Food, wine, travel, music
Balsamic vinegar has been part of the cuisine of many Italian regions for centuries. Matured for decades and traditionally for 12 years, this aged vinegar can be smooth and velvety with a dense sweetness accented with a typical vinegar sourness. As it ages, it evaporates and so reduces and thickens. After about six years it will have evaporated to an acceptable degree, but the 12 year bench mark is ideal. You can find balsamic aged for 20 years, but each year adds more cost. Storage in ideal conditions is costly for them. The most expensive is an amazing product, delicious licked off the spoon, but in these days of budgets what many chefs do and reduce it by boiling with some sugar. This is what they use to streak onto plates for fancy flourishes which taste pretty good. We can do the same with cheaper balsamic bought in supermarkets. It won’t taste the same as the best of the best, but will be quite satisfactory to use as a condiment over boiled new potatoes and mixing with oil for a salad. Some chefs use as much as 50% sugar, but that’s too obviously sweet for me. Try a third of sugar first and see how you like it. While top quality vinegar is expensive, the tiniest drop provides masses of flavour and can prove to be good value. Think of it more as a condiment and add at the end of cooking. If you boil, you spoil. Traditional balsamic vinegar of Modena is classified as a condiment.
Traditional Balsamic Vinegar of Modena is produced by the fermentation of boiled grape-must, caused by particular types of vinegar bacteria – the ‘vinegar mother’, not unlike a sourdough starter. Trebbiano grapes and grapes local to Modena are used. Before getting to fermentation stage, it is taken from the skins of pressed grapes and kept in open containers so it evaporates slowly as it cooks gently. It turns brown and smells quite sweet. Once cooled it goes into barrels of different sizes (at least three) as it matures. These are made of different wood such as oak, juniper, chestnut, mulberry, cherry. The barrels are usually kept in the eaves of houses so they can enjoy seasonal fluctuations of temperature(no triple insulation here!). Once the cooked must has had its acetic fermentation, it is decanted into the middle-sized barrel to mature. Having evaporated further it is moved into the smallest barrel where is stays for a few years. 20-30 % is lost through evaporation at every step, so it’s easy to see where the high cost of the genuine article comes in. The smallest barrel is topped up from the medium barrel (or at least the barrel nearest its size). This process of topping up is known as ‘travaso’. When the biggest barrel is topped up with new cooked must, the process is called ‘rincalzo’.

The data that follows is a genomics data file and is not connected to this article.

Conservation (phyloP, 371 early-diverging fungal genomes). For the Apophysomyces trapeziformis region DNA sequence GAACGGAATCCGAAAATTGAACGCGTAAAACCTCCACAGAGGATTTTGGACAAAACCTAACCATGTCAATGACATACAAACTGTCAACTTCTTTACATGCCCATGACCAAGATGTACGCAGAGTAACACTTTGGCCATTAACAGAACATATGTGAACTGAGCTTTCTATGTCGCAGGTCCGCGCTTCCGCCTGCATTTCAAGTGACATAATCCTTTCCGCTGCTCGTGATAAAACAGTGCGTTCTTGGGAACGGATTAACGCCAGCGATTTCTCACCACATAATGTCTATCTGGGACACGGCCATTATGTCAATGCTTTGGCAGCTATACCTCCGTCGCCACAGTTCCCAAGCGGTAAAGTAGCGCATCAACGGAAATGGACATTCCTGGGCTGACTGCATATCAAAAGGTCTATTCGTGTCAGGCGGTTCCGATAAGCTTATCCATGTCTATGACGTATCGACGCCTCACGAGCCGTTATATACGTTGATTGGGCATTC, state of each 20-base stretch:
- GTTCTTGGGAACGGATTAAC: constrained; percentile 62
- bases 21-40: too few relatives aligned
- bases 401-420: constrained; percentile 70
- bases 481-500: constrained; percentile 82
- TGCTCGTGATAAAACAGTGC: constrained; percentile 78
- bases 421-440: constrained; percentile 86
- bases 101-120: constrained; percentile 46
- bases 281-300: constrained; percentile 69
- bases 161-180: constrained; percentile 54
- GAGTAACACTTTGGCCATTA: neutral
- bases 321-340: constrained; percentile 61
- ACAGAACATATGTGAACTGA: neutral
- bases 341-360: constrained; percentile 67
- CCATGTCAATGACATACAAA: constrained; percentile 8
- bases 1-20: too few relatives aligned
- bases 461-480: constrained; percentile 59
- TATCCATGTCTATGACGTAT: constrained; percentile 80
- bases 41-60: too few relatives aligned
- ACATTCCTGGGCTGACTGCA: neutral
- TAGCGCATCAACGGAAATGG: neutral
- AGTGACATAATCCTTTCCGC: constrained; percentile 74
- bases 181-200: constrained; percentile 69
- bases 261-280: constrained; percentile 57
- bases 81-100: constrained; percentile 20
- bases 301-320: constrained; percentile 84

There are many families that produce a few bottles just for their own use and take pride in it. There is a designation of origin (DOC) for the Traditional Balsamic of Modena which has to made from the must of grapes produced from vines traditionally cultivated in the province of Modena and cooked directly over a fire. The ageing cannot be for less than 12 years. Acetaia Malpighi, established in the mid 1800s, has been in production for five generations, so watch out for it in food shops.
I recently met Fabio Cavallini in Cork. He lives here now, but his family has been making balsamic vinegar for generations and his sister sells rare bottles for €120. He talks about The Coterie, a non-profit cultural association of balsamic vinegar enthusiasts. I hope to get to their San Giovanni fair some time in Spilamberto where there is a museum dedicated to the vinegar. Having already visited Malpighi it’s easy to get caught up in the detail. Like wine tasting you begin to taste the differences and have to pull yourself back from spending fortunes. When you buy cheaper versions in supermarkets there is no point in keeping it for a few years as once it’s bottled it won’t improve. I tend to keep a few levels of it for different purposes. Cheaper balsamic is better than many wine vinegars for salad dressings. I tend to use balsamic for vegetables that are earthy and need a sweetness rather than sharpness. I wouldn’t waste good quality on hot vegetables. Root vegetables are a perfect example, hot or cold. I add a few drops to the end of stir-fries that need a lift, especially when I have run out of soya sauce. It’s delicious spotted onto vanilla iceream and of course it’s old hat to sprinkle it on strawberries. None the worse for the cliché, though, as the acidity of the vinegar brings out the sweetness of the strawberries. As in the photograph, balsamic on avocado is delicious. It doesn’t need olive oil to dress it further.